Actually, it was really like being home again. Because there in technicolor, flinging the pigskin up and down the field, was Little Rex Grossman. Actually, now he's Big Rex Grossman Who Can Benchpress Ten Of Me While Eating a Large Pizza. But it wasn't always that way.

See, the Grossmans lived in the same town where I grew up. They were even our next-door neighbors for a while. I remember when Rex was a little guy, about 7 years old, running around with no front teeth and an oversized Indiana football jersey (Anthony Thompson's number, if I'm not mistaken.) I think I even babysat him once with my friend Becky. I remember the three Grossman kids being sweet, well-behaved, confident, and, even at a young age, jocks.

Rex won the state championship with my high school football team in his senior year. He bucked the family tradition of Indiana football (both his father and grandfather played at IU) and opted instead for the University of Florida. My parents got Christmas cards every year with every single Grossman, Grossman-in-law, and baby Grossman decked out head to toe in orange and blue. They were a little, um, enthusiastic. Mom and Dad went to Rex's wedding last year, which served to remind me that I am approximately 150 years old. Which would make me, watching the Bears game in Lake Tahoe, about 157. I'm counting in dog years.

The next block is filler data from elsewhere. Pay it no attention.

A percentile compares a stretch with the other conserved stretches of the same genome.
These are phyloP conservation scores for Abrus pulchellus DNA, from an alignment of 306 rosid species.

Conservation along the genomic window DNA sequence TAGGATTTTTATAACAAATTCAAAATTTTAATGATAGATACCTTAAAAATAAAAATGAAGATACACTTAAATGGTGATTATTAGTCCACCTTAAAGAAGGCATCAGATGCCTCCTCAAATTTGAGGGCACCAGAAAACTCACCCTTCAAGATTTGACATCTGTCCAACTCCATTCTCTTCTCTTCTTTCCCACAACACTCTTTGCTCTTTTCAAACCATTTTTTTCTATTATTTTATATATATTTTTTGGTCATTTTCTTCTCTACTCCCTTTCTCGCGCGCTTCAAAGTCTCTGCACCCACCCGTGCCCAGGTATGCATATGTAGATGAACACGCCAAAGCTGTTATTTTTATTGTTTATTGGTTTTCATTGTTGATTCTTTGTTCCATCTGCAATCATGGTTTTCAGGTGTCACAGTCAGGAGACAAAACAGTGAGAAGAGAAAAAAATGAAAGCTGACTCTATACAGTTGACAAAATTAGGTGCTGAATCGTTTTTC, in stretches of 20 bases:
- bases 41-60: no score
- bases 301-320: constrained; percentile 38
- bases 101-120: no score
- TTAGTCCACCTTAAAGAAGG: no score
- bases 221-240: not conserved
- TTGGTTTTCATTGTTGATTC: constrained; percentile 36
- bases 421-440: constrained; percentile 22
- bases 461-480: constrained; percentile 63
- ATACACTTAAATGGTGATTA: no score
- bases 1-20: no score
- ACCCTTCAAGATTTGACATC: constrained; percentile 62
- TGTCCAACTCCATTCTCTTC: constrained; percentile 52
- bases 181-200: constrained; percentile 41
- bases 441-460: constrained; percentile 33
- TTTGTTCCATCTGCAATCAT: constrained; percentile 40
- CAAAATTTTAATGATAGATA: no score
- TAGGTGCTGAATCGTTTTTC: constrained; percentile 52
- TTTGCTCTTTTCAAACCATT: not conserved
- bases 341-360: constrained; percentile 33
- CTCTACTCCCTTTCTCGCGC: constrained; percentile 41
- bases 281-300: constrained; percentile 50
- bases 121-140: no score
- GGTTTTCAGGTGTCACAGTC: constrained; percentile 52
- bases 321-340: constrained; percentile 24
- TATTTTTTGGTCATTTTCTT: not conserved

And the amazing thing? It's happened before. With another Former Child. A few years ago, I was watching North Carolina run away yet again with the NCAA basketball title, and noticed that the star of the team was a kid named Sean May. Sean May, as in cute little Sean May, for whom I'm pretty sure I also babysat back when the earth cooled and dinosaurs roamed the earth. His dad is former Indiana superstar Scott May (1976 champs, undefeated! Woo!). I once spent a week in Rome with my friend for my graduation present; we stayed with Scott May, who was a close friend of her dad and Huge In Europe, playing basketball more or less tax-free and living in a phat pad paid for by Banco di Roma outside the city.

When did this HAPPEN?

Both of these brushes with athletic greatness and adventures in babysitting make me think about my own son, who is about the same age Rex Grossman was the last time I saw him. It may seem like a stunning coincidence that I know two current standout athletes from our respective childhoods, but this was Bloomington. It happened. A lot. Athletics ruled the world. Our college basketball team dominated, our high school teams played for blood, and every father wanted his son to be the next great sports hero. The quarterback. Mr. Basketball.

Danny Grossman wanted it so badly that he groomed his son from the youngest possible age for gridiron greatness, hired coaches, built training rooms in the family house. I remember thinking at one point, this kid is either going to the NFL or he's going to get picked up by the cops going 160 miles an hour in his car, doing blow on the dashboard with a tranny hooker. Luckily, he loved football and he was good at it. So that worked out.